Fresh off the saves record, Rodríguez signed a three-year, $37 million free agent deal with the Mets, who had coughed up playoff spots due in part to bullpen failures down the stretch each of the past two seasons and had additionally lost closer Billy Wagner to Tommy John surgery. While Rodríguez converted his first 16 save chances as a Met, his streak ended in grisly fashion on June 12 in the Bronx, as second baseman Luis Castillo dropped Alex Rodriguez’s two-out popup in the ninth inning, allowing the tying and winning runs to score. Before the end of the Subway Series, he exchanged heated words with Yankees reliever Brian Bruney, who called his antics on the mound “a tired act.” The two had to be separated before things got physical, but Bruney soon apologized.
Rodríguez kept his ERA below 1.00 until June 18, finished the first half at 1.90, and made the NL All-Star team. But by season’s end, his ERA ballooned to 3.71 and his walk rate to 5.0 per nine, as he blew four of his final 16 save chances. He finished the year with just 0.1 WAR.
Though he cut his walk rate and lowered his ERA to 2.20 in 2010, Rodríguez’s career took an ugly turn on August 11, when he was arrested for assaulting Carlos Peña, the father of his girlfriend. In repeatedly punching the man in the face, he tore ligaments in his right thumb, and the surgery to repair them would have been season-ending had he not already been placed first on the restricted list and then on the disqualified list, means by which the Mets didn’t have to pay him while he was physically unable to perform. He was charged with third-degree assault, second-degree harassment and criminal contempt for sending 56 text messages to his girlfriend in violation of a protection order. He pled guilty to the assault charge and was ordered to attend a year-long anger management program, pay $14,444.65 in restitution for Peña’s medical expenses plus $1,000 to resolve the criminal charges, and abide by a two-year protection order.
Rodríguez returned to the Mets in 2011, and he spent the first half of the season as their closer, but on July 12, they traded him to the Brewers for two players to be named later. In Milwaukee, he was moved into a setup role in front of John Axford, which cost him a shot at vesting a $17.5 million option. He did help the Brewers make the playoffs, after which the team re-signed him to a one-year, $8 million deal, an exorbitant price for a setup reliever at that time.
The Brewers didn’t get much of a return on that investment, as Rodríguez slipped to -0.2 WAR while posting career worsts in home run rate (1.0 per nine) and ERA (4.38). He was arrested again in September 2012, this time for domestic violence and battery against his fiancée, though news of the arrests didn’t surface until October. Though he was charged with disorderly conduct-domestic abuse (a misdemeanor) via a complaint in which his fiancée reported being struck in the head, grabbed by the hair, thrown, and kicked in the shoulder and thigh before being dragged to his car, the charges were dismissed when she and a member of the household staff who had witnessed the incident left the U.S. to return to Venezuela.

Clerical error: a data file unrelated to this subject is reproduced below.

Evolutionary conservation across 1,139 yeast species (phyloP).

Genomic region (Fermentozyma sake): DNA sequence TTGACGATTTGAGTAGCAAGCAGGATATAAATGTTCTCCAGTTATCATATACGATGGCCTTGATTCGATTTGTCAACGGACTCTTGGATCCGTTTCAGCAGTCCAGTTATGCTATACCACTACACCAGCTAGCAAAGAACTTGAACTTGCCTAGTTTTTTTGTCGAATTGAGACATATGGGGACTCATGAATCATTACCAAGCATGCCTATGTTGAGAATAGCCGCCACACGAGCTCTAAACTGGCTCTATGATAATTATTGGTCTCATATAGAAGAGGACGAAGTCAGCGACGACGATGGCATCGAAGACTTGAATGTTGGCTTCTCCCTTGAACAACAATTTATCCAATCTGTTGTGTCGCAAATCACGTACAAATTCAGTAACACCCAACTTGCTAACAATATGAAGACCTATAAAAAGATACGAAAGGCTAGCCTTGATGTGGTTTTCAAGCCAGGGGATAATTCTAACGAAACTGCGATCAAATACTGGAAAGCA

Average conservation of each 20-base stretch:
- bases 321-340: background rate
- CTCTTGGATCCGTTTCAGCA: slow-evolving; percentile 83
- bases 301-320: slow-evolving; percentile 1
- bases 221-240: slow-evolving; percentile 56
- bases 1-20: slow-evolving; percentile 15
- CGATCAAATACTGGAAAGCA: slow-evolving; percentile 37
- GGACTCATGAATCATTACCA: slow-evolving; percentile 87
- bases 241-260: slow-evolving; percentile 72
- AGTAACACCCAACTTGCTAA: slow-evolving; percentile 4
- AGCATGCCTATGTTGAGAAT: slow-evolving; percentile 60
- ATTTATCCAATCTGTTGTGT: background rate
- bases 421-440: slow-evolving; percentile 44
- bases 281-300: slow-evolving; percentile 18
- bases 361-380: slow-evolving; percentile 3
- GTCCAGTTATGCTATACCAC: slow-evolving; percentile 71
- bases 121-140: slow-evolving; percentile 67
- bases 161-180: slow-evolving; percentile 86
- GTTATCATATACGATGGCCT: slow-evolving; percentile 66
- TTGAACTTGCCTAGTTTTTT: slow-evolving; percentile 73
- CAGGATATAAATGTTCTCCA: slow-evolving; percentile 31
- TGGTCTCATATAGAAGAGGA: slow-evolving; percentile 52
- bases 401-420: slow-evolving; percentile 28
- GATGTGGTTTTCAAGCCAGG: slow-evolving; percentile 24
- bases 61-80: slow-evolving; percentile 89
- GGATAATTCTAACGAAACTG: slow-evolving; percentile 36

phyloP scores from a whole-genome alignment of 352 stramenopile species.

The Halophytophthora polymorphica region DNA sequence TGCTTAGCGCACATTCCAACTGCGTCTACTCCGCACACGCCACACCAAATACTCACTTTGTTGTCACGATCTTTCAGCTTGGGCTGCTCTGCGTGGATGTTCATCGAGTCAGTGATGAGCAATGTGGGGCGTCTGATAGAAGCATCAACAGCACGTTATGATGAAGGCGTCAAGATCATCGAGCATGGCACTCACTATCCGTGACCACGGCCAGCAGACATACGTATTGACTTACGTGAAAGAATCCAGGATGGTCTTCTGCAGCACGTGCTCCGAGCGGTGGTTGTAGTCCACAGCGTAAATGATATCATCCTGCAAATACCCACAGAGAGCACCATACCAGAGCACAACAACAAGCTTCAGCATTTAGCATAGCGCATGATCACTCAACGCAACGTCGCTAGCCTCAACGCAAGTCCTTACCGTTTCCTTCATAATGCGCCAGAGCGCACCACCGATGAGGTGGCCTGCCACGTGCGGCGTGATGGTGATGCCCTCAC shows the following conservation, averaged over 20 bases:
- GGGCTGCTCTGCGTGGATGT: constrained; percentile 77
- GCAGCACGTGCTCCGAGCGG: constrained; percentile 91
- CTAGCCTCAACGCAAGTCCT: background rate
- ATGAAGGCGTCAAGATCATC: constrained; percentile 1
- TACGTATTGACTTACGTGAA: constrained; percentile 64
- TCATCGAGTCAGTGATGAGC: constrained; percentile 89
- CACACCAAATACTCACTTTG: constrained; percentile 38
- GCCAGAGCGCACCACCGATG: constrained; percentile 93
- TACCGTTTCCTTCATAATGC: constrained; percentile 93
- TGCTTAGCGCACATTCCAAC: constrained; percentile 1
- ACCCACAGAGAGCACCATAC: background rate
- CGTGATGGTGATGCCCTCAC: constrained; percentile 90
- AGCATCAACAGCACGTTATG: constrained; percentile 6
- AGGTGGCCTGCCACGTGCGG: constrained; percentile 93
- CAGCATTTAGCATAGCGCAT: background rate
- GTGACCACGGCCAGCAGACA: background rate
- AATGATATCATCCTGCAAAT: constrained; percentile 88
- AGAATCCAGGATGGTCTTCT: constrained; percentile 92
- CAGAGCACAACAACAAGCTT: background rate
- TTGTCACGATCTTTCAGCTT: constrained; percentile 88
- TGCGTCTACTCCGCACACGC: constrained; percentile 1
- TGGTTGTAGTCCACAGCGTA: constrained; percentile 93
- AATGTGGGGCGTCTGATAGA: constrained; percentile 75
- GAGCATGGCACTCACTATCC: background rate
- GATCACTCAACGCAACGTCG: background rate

With his legal troubles having cooled the market for his services, Rodríguez returned to the Brewers in mid-April via a minor-league deal. He was recalled on May 16, and soon took over closer duties. He notched 10 saves with a 1.09 ERA — including save number 300 on June 22 against the Braves — before being traded to the Orioles for Nicky Delmonico on July 23. He did not pitch very well in a setup role, serving up five homers in 22 innings.
Rodríguez returned to the Brewers for two more seasons, first via a one-year, $3.25 million deal for 2014, then a heavily backloaded two-year, $13 million deal for ’15-16. He earned All-Star honors in those two seasons in Milwaukee, saving 44 games with a 3.04 ERA and 1.4 WAR in 2014 and then notching 38 saves with a 2.21 ERA and 1.8 WAR in ’15. In November 2015, fresh off a 94-loss season, the Brewers traded him to the Tigers as part of a deal that brought Manny Piña to Milwaukee.
Rodríguez had one more 44-save season in him, and on May 24, 2016, he became the sixth reliever to reach 400 career saves. By the end of the season, he had passed Wagner (422) and John Franco (424) to climb into fourth place on the all-time list.
The Tigers picked up Rodríguez’s $6 million option for 2017, but he pitched badly, and by May 7 had blown four of 11 save chances while getting rocked for an 8.49 ERA. The team released him in late June, and he briefly tried a comeback in the Nationals’ organization, the first of many that didn’t take. He fell short in a bid to make the Phillies’ roster in the spring of 2018, and instead spent the season leading the independent Atlantic League with 27 saves for the Long Island Ducks, a team that also featured such Remembered Guys as Emilio Bonifácio, Lew Ford, Dioner Navarro, and Travis Snider. Still trying to find a path back to the majors, he joined Acereros de Monclova of the Mexican League in 2019 and made 10 appearances in a three-week span but didn’t get any further. Plans to launch a comeback attempt in 2020 were thwarted by the coronavirus pandemic.
Rodriguez threw his last pitch in the majors before his 36th birthday. That fact alone makes his path to the Hall of Fame extremely difficult from a historical standpoint. Of the 66 enshrined pitchers whose careers ended after 1960, only four ended in their age-35 season or younger: Sandy Koufax (30), Don Drysdale (32), Catfish Hunter (33), and Bruce Sutter (35), all of whose departures were injury-related. Koufax was elected on the first ballot, but Sutter — the lone reliever of the bunch — took 13 seasons, Drysdale 10, and Hunter three.